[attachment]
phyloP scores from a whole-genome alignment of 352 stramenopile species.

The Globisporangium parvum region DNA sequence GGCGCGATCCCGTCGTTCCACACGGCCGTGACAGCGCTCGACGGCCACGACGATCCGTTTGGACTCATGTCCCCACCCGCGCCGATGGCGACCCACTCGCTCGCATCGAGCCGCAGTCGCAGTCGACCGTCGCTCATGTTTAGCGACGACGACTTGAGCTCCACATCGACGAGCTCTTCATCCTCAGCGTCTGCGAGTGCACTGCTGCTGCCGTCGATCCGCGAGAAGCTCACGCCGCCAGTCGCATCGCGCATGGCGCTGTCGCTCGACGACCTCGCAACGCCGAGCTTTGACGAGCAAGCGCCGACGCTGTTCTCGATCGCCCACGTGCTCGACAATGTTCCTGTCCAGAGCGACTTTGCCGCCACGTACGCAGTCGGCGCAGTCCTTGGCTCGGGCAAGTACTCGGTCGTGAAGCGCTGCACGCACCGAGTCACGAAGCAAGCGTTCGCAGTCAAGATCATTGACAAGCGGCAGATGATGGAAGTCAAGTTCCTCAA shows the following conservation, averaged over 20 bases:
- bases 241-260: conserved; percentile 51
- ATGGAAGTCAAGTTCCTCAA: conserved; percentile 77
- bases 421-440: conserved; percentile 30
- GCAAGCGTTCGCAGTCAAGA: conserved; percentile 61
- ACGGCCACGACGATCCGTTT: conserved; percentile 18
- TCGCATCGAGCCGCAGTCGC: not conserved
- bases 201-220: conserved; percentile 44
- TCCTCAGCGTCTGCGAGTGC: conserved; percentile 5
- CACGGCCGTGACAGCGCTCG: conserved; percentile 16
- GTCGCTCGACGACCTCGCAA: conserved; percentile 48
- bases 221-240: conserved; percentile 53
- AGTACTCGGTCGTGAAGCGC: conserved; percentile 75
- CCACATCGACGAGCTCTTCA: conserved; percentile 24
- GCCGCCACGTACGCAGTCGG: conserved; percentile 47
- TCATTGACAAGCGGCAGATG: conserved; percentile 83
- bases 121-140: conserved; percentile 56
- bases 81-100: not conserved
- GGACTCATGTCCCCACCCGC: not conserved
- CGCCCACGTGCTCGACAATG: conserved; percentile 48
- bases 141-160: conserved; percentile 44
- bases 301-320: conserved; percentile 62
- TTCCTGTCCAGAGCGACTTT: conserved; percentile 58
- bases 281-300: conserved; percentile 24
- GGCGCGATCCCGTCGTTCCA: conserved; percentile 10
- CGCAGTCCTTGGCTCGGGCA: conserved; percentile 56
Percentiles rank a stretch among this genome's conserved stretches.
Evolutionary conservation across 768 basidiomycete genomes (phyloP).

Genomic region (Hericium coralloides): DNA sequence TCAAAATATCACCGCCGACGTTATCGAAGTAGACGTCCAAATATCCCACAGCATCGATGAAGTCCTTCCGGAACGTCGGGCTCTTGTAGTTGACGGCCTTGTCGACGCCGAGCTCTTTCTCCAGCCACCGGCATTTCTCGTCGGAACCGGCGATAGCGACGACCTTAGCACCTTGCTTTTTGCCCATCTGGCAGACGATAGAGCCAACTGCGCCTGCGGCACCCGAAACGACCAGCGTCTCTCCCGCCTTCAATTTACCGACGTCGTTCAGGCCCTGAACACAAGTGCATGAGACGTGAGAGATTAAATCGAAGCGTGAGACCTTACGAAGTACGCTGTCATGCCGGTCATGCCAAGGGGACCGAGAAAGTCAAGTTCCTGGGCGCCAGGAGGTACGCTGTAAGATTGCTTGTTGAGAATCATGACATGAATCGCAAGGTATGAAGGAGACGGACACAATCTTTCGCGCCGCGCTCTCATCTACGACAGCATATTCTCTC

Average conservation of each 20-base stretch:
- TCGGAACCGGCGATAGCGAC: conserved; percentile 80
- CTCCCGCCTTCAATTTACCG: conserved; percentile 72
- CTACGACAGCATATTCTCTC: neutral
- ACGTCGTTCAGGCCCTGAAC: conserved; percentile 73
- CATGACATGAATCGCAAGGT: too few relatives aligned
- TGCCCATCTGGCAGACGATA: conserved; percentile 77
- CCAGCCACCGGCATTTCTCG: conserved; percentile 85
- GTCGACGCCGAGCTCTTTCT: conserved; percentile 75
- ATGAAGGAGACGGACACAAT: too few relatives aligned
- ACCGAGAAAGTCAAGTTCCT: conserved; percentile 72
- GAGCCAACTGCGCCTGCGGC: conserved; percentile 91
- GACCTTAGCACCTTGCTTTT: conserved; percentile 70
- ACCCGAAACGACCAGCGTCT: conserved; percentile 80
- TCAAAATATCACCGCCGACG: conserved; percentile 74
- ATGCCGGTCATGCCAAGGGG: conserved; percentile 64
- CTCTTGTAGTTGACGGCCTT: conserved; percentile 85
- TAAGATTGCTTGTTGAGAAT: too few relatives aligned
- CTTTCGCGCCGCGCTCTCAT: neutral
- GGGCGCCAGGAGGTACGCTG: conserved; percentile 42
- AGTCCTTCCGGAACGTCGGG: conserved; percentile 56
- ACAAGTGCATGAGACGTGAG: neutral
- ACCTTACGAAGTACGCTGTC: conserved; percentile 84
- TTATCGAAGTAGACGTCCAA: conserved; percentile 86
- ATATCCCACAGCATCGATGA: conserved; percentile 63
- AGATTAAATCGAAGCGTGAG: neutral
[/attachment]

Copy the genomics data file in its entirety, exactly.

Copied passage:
phyloP scores from a whole-genome alignment of 352 stramenopile species.

The Globisporangium parvum region DNA sequence GGCGCGATCCCGTCGTTCCACACGGCCGTGACAGCGCTCGACGGCCACGACGATCCGTTTGGACTCATGTCCCCACCCGCGCCGATGGCGACCCACTCGCTCGCATCGAGCCGCAGTCGCAGTCGACCGTCGCTCATGTTTAGCGACGACGACTTGAGCTCCACATCGACGAGCTCTTCATCCTCAGCGTCTGCGAGTGCACTGCTGCTGCCGTCGATCCGCGAGAAGCTCACGCCGCCAGTCGCATCGCGCATGGCGCTGTCGCTCGACGACCTCGCAACGCCGAGCTTTGACGAGCAAGCGCCGACGCTGTTCTCGATCGCCCACGTGCTCGACAATGTTCCTGTCCAGAGCGACTTTGCCGCCACGTACGCAGTCGGCGCAGTCCTTGGCTCGGGCAAGTACTCGGTCGTGAAGCGCTGCACGCACCGAGTCACGAAGCAAGCGTTCGCAGTCAAGATCATTGACAAGCGGCAGATGATGGAAGTCAAGTTCCTCAA shows the following conservation, averaged over 20 bases:
- bases 241-260: conserved; percentile 51
- ATGGAAGTCAAGTTCCTCAA: conserved; percentile 77
- bases 421-440: conserved; percentile 30
- GCAAGCGTTCGCAGTCAAGA: conserved; percentile 61
- ACGGCCACGACGATCCGTTT: conserved; percentile 18
- TCGCATCGAGCCGCAGTCGC: not conserved
- bases 201-220: conserved; percentile 44
- TCCTCAGCGTCTGCGAGTGC: conserved; percentile 5
- CACGGCCGTGACAGCGCTCG: conserved; percentile 16
- GTCGCTCGACGACCTCGCAA: conserved; percentile 48
- bases 221-240: conserved; percentile 53
- AGTACTCGGTCGTGAAGCGC: conserved; percentile 75
- CCACATCGACGAGCTCTTCA: conserved; percentile 24
- GCCGCCACGTACGCAGTCGG: conserved; percentile 47
- TCATTGACAAGCGGCAGATG: conserved; percentile 83
- bases 121-140: conserved; percentile 56
- bases 81-100: not conserved
- GGACTCATGTCCCCACCCGC: not conserved
- CGCCCACGTGCTCGACAATG: conserved; percentile 48
- bases 141-160: conserved; percentile 44
- bases 301-320: conserved; percentile 62
- TTCCTGTCCAGAGCGACTTT: conserved; percentile 58
- bases 281-300: conserved; percentile 24
- GGCGCGATCCCGTCGTTCCA: conserved; percentile 10
- CGCAGTCCTTGGCTCGGGCA: conserved; percentile 56
Percentiles rank a stretch among this genome's conserved stretches.
Evolutionary conservation across 768 basidiomycete genomes (phyloP).

Genomic region (Hericium coralloides): DNA sequence TCAAAATATCACCGCCGACGTTATCGAAGTAGACGTCCAAATATCCCACAGCATCGATGAAGTCCTTCCGGAACGTCGGGCTCTTGTAGTTGACGGCCTTGTCGACGCCGAGCTCTTTCTCCAGCCACCGGCATTTCTCGTCGGAACCGGCGATAGCGACGACCTTAGCACCTTGCTTTTTGCCCATCTGGCAGACGATAGAGCCAACTGCGCCTGCGGCACCCGAAACGACCAGCGTCTCTCCCGCCTTCAATTTACCGACGTCGTTCAGGCCCTGAACACAAGTGCATGAGACGTGAGAGATTAAATCGAAGCGTGAGACCTTACGAAGTACGCTGTCATGCCGGTCATGCCAAGGGGACCGAGAAAGTCAAGTTCCTGGGCGCCAGGAGGTACGCTGTAAGATTGCTTGTTGAGAATCATGACATGAATCGCAAGGTATGAAGGAGACGGACACAATCTTTCGCGCCGCGCTCTCATCTACGACAGCATATTCTCTC

Average conservation of each 20-base stretch:
- TCGGAACCGGCGATAGCGAC: conserved; percentile 80
- CTCCCGCCTTCAATTTACCG: conserved; percentile 72
- CTACGACAGCATATTCTCTC: neutral
- ACGTCGTTCAGGCCCTGAAC: conserved; percentile 73
- CATGACATGAATCGCAAGGT: too few relatives aligned
- TGCCCATCTGGCAGACGATA: conserved; percentile 77
- CCAGCCACCGGCATTTCTCG: conserved; percentile 85
- GTCGACGCCGAGCTCTTTCT: conserved; percentile 75
- ATGAAGGAGACGGACACAAT: too few relatives aligned
- ACCGAGAAAGTCAAGTTCCT: conserved; percentile 72
- GAGCCAACTGCGCCTGCGGC: conserved; percentile 91
- GACCTTAGCACCTTGCTTTT: conserved; percentile 70
- ACCCGAAACGACCAGCGTCT: conserved; percentile 80
- TCAAAATATCACCGCCGACG: conserved; percentile 74
- ATGCCGGTCATGCCAAGGGG: conserved; percentile 64
- CTCTTGTAGTTGACGGCCTT: conserved; percentile 85
- TAAGATTGCTTGTTGAGAAT: too few relatives aligned
- CTTTCGCGCCGCGCTCTCAT: neutral
- GGGCGCCAGGAGGTACGCTG: conserved; percentile 42
- AGTCCTTCCGGAACGTCGGG: conserved; percentile 56
- ACAAGTGCATGAGACGTGAG: neutral
- ACCTTACGAAGTACGCTGTC: conserved; percentile 84
- TTATCGAAGTAGACGTCCAA: conserved; percentile 86
- ATATCCCACAGCATCGATGA: conserved; percentile 63
- AGATTAAATCGAAGCGTGAG: neutral